The Riverine Herald - - FRONT PAGE - By Lach­lan Durl­ing

IT’S been more than a decade since Mur­ray cray­fish were seen in vi­able num­bers – but that’s about to change.

Re­searchers have started re­pop­u­lat­ing the lo­cal area in what they are hop­ing will be the rst stage in the re­cov­ery of the crus­tacean’s num­bers.

THE Mur­ray cray­fish is back.

Not in big num­bers yet but re­searchers have made a trial in­tro­duc­tion of 200 crays to see how they cope after the mil­len­nium drought and floods dev­as­tated lo­cal num­bers.

The crays were qui­etly re­leased in July and Na­ture Glenelg Trust re­searcher Nick Whiterod said it was look­ing good as the crays have shown a high sur­vival rate in the river.

“We’re rein­tro­duc­ing them back into a stretch of wa­ter that was im­pacted by a sig­nif­i­cant black wa­ter event, and the pop­u­la­tion just hadn’t re­ally been bounc­ing back at all,” he said.

“The black wa­ter event lasted for about six months in cer­tain ar­eas, and it af­fected an 1800km stretch along the Mur­ray.

“Our most re­cent sam­ple was last Friday and we de­tected the species, so it’s good to see that they’re hang­ing around.

“There have been a few pock­ets in and around Echuca, up­stream to­wards Co­huna as well, but noth­ing like what the num­bers were be­fore­hand.

‘‘Once the flood­ing came a lot of the flood­plain ar­eas went un­der and some of those hadn’t been in­un­dated for as many as 20 years,’’ Dr Whiterod said.

‘‘Leaf lit­ter that had been build­ing up on the bank had ac­cu­mu­lated and then when those big floods oc­curred, mi­crobes started break­ing down the leaf lit­ter and strip­ping oxy­gen from the wa­ter.

‘‘Essen­tially that’s what black wa­ter is all about — it’s wa­ter that comes off the flood plain [with] low oxy­gen lev­els or con­cen­tra­tions and it comes back into the main chan­nel and low­ers the oxy­gen concentration.’’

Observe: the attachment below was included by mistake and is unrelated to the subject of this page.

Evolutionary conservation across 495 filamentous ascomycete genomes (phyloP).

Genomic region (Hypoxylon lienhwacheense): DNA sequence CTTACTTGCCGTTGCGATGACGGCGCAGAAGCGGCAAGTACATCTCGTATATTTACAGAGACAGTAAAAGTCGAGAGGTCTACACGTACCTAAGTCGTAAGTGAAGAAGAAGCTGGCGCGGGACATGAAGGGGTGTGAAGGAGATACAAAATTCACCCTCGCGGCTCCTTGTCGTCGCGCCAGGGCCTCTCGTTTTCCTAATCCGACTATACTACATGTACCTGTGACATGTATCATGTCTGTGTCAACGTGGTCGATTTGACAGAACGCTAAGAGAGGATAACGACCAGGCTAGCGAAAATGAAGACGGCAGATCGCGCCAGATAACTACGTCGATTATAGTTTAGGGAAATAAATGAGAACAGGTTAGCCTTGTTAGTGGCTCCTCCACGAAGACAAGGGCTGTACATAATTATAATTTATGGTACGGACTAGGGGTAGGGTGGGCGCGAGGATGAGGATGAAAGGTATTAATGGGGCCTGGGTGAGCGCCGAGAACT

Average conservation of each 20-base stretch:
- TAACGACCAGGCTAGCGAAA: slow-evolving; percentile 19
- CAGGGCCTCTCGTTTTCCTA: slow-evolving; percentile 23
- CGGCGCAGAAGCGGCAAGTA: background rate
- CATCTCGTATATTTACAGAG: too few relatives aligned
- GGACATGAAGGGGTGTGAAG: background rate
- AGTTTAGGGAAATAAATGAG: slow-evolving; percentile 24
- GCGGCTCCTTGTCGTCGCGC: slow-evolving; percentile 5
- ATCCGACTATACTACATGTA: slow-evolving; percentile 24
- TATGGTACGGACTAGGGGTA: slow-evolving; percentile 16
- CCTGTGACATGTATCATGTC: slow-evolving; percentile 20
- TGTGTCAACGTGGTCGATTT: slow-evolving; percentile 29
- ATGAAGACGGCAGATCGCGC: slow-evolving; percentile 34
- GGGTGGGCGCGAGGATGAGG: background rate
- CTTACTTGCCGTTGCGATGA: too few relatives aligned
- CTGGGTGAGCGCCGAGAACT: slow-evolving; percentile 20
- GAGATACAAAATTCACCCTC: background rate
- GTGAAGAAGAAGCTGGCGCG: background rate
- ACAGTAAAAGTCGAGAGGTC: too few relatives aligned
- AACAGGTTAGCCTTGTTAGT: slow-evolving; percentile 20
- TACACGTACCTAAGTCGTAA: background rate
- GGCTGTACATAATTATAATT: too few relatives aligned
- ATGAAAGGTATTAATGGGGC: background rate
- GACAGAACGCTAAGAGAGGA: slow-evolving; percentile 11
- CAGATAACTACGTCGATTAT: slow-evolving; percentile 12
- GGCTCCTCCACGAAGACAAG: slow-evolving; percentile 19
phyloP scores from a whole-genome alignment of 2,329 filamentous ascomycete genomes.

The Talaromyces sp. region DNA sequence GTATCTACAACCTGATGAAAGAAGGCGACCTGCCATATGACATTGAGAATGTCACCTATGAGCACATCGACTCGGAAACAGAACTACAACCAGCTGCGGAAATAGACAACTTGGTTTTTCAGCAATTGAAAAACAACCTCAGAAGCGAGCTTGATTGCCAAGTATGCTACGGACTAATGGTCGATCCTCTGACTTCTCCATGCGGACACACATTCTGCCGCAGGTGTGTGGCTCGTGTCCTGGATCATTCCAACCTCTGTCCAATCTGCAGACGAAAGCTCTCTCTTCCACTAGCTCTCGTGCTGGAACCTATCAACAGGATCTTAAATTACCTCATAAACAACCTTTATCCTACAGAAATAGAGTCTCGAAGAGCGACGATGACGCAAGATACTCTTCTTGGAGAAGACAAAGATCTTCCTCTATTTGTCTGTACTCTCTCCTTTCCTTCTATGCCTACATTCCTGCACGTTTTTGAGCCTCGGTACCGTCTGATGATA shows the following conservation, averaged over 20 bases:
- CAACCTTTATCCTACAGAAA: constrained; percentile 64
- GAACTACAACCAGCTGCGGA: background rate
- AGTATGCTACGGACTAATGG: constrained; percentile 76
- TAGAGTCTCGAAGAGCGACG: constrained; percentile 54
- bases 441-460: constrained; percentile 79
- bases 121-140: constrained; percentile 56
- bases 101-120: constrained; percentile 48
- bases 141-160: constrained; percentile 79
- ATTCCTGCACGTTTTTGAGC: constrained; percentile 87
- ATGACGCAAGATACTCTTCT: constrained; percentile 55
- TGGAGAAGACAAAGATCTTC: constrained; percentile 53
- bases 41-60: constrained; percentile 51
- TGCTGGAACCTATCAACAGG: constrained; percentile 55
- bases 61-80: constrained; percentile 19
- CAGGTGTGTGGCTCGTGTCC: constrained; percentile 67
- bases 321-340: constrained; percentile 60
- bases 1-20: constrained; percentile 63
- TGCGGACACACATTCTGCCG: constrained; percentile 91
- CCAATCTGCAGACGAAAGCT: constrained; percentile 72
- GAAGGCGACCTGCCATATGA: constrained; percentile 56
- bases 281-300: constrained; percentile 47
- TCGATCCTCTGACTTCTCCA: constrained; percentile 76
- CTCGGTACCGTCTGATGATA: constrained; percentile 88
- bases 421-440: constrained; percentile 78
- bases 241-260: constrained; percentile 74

While Dr Whiterod was con­fi­dent the rein­tro­duc­tions would bring pop­u­la­tion num­bers up, he said this was only the be­gin­ning for the con­ser­va­tion ef­forts.

“We placed about 200 back in the river, but we feel that it wasn’t enough so that’s why we’ve planned to do it again,” he said

“Fish­eries closed off the sec­tion down­stream from Tocumwal about five years ago, and it’s not likely to open back up, sim­ply be­cause the pop­u­la­tion hasn’t been able to get back to the pre­vi­ous num­bers.”

“A ma­jor prob­lem is that they’re slow grow­ing and long liv­ing, so they’re not re­ally in a rush breed­ing wise, and that can af­fect our re­pop­u­la­tion pro­grams too as we can’t make too much of an im­pact on the pop­u­la­tion where we’re get­ting them from.”

While it could be ar­gued there have been at­tempts at rein­tro­duc­tions be­fore, this is the only of­fi­cial one.

“The translo­ca­tion we’re do­ing is in ad­di­tion to some other pro­grams but some­thing like this hasn’t been done in al­most a cen­tury, not of­fi­cially any­way,” he said.

“There have been some peo­ple try­ing to do it them­selves, but gen­er­ally the ge­netic di­ver­sity is un­known and there needs to be a pretty size­able pop­u­la­tion to make sure they sur­vive. The re­search we’ve done gives the best chance at suc­cess.”

CLAW­ING THEIR WAY BACK: Two of the Mur­ray Cray­fish re­leased near Echuca-Moama as part of a ma­jor re­stock­ing trial.

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